Self-healing is one of the most important biological processes in which damage triggers an autonomic healing response. DNA repair represents self-healing process at the molecular level. Despite chemical reactions and non-covalent interactions playing a key role on self-healing of polymers and composite materials, the use of self-healing strategy for selective chemical synthesis remains to be explored. We envisioned that this strategy could be borrowed to enhance selectivity or specificity in chemical synthesis. The scheme below summarizes the self-debugging concept that could be executed for the synthesis of a polymer in a specific manner. During the chain growth process (step a), side reaction might take place to intervene the uniformity of the polymeric chain, B-moiety being incorporated to give 2 (step b). The catalytic center at the chain end can immediately take action to sense and eliminate the “intruder” B, in the meantime, to regenerate the active species 3 for further chain growth (step c). In order to give uniform 4, step d for the chain growth from 2 must be much slower than that of step c. We have adopted ROMP of cyclopropene derivative 6 with the first-generation Grubbs catalyst to give the corresponding substituted poly (methylene-vinylene) 7 with all double bonds in trans configuration in addition to cyclohexadiene 8 by-product which can easily be separated from 7. When the second-generation Grubbs catalyst is employed, cyclic polymer 9 with all double bonds in trans-configuration was obtained in addition to 8. Both reactions may basically follow the mechanism shown in the above Scheme. An extension of the ROMP reaction to biscyclopropene has been pursued. A two-dimensional polymer, stromaphane 10 (defined as multiple layers of ladderphanes of which the internal polymeric backbones are shared by two adjacent ladderphane moieties) was obtained.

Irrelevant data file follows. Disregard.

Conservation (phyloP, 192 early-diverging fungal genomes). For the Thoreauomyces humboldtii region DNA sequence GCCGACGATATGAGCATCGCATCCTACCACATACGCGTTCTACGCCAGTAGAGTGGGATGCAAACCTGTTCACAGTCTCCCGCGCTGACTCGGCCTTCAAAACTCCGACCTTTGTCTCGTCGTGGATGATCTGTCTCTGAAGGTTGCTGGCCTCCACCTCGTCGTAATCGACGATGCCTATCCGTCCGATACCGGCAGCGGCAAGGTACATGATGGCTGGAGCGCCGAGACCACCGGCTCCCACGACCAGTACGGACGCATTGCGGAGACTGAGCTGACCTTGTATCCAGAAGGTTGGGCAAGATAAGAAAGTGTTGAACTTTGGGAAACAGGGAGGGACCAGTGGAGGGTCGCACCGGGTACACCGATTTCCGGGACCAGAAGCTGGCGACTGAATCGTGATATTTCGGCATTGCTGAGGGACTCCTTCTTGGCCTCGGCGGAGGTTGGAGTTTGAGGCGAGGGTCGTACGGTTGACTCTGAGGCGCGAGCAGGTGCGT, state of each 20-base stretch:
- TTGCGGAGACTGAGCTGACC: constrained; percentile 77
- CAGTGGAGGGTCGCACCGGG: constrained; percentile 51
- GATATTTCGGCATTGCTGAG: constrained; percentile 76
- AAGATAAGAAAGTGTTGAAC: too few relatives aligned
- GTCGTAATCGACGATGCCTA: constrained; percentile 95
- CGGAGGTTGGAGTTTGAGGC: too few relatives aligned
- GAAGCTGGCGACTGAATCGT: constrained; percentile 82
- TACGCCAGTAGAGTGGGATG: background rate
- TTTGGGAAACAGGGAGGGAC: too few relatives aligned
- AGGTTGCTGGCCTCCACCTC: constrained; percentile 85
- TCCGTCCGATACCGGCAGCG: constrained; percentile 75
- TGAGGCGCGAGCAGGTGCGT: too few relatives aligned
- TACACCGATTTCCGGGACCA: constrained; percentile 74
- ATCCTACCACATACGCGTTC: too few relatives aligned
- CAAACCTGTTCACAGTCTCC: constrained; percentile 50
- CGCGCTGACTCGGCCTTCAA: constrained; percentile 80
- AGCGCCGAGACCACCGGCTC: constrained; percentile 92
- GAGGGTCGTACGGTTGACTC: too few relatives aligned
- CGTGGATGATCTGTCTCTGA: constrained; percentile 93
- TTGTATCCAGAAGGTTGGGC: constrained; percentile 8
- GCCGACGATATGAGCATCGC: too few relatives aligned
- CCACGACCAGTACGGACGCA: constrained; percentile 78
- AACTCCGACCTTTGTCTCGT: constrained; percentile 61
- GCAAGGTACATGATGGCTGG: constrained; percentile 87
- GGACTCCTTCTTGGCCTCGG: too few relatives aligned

- For reviews, see: Luh, T.-Y. Acc. Chem. Res. 2013, 46, 378-389. Luh, T.-Y.; Ding, L. Tetrahedron 2017, 73, 0000 (DOI: 10.1016/j.tet/2017.09.29.
- Stroma (from Greek, στρῶμα, or strōma) means “layer“
Central China Normal University, China
Time : 10:05-10:30
Jia-Rong Chen earned his PhD from Central China Normal University (CCNU) under the supervision of Professor Wen-Jing Xiao (2009). After holding a position at CCNU (2009−2010), he worked as a Humboldt Postdoctoral Fellow with Professor Carsten Bolm at the RWTH Aachen University (2011−2012). In 2012, he returned to CCNU and began his independent career an Associate Professor. In July of 2016, he was promoted to Professor of Chemistry. His research interests include asymmetric catalysis, photoredox catalysis and nitrogen radical chemistry. He has received honors and awards including the National Science Fund for Excellent Young Scholars of China (2016), Distinguished Young Scholar of Hubei Province (2016), Thieme Chemistry Journals Award (2015), and Alexander von Humboldt research fellowship (2010)..
Because of the high bond dissociation free energy of the N-H bond, the generation of N-radicals from N-H bonds and their synthetic potential are still underexplored. Recently, the visible-light photocatalysis has emerged as an attractive tool for the catalytic formation of N-centered radicals, but the pre-incorporation of a photolabile groups at the nitrogen atom limited the substrate scope. Recently, we have developed a visible light-induced oxidative deprotonation electron transfer (ODET) strategy for direct conversion of the N-H bonds of hydrazones into the corresponding N-centered radicals. Employing this strategy, we have successfully developed a series of N-radical-based hydroamination, oxyamination of alkenes, as well as cascade reactions. DFT calculations and control experiments were also performed to investigate the reaction mechanisms and regioselectivity. Further details will be presented in the talk.
Figure 1: Visible-light-driven generation and reactions of N-centered radicals
- Chen, J.-R. Hu, X.-Q. Lu, L.-Q. Xiao, W.-J. Chem. Soc. Rev. 2016, 45, 2044-2056.
- Hu, X.-Q.; Chen, J.-R.; Wei, Q.; Liu, F.-L.; Deng, Q.-H.; Beauchemin, A. M.; Xiao, W.-J. Angew. Chem. Int. Ed. 2014, 53, 12163-12167.
- Hu, X.-Q.; Qi, X.; Chen, J.-R.*; Zhao, Q.-Q.; Wei, Q.; Lan, Y.; Xiao, W.-J. Nat. Commun. 2016, 7, 11188.
- Hu, X.-Q.; Chen, J.; Chen, J.-R.; Yan, D.-M.; Xiao, W.-J. Chem. Eur. J. 2016, 22, 14141-14146.
- Zhao, Q.-Q.; Chen, J.; Yan, D.-M.; Chen, J.-R.; Xiao, W.-J. Org. Lett. 2017, 19, 3620-3623.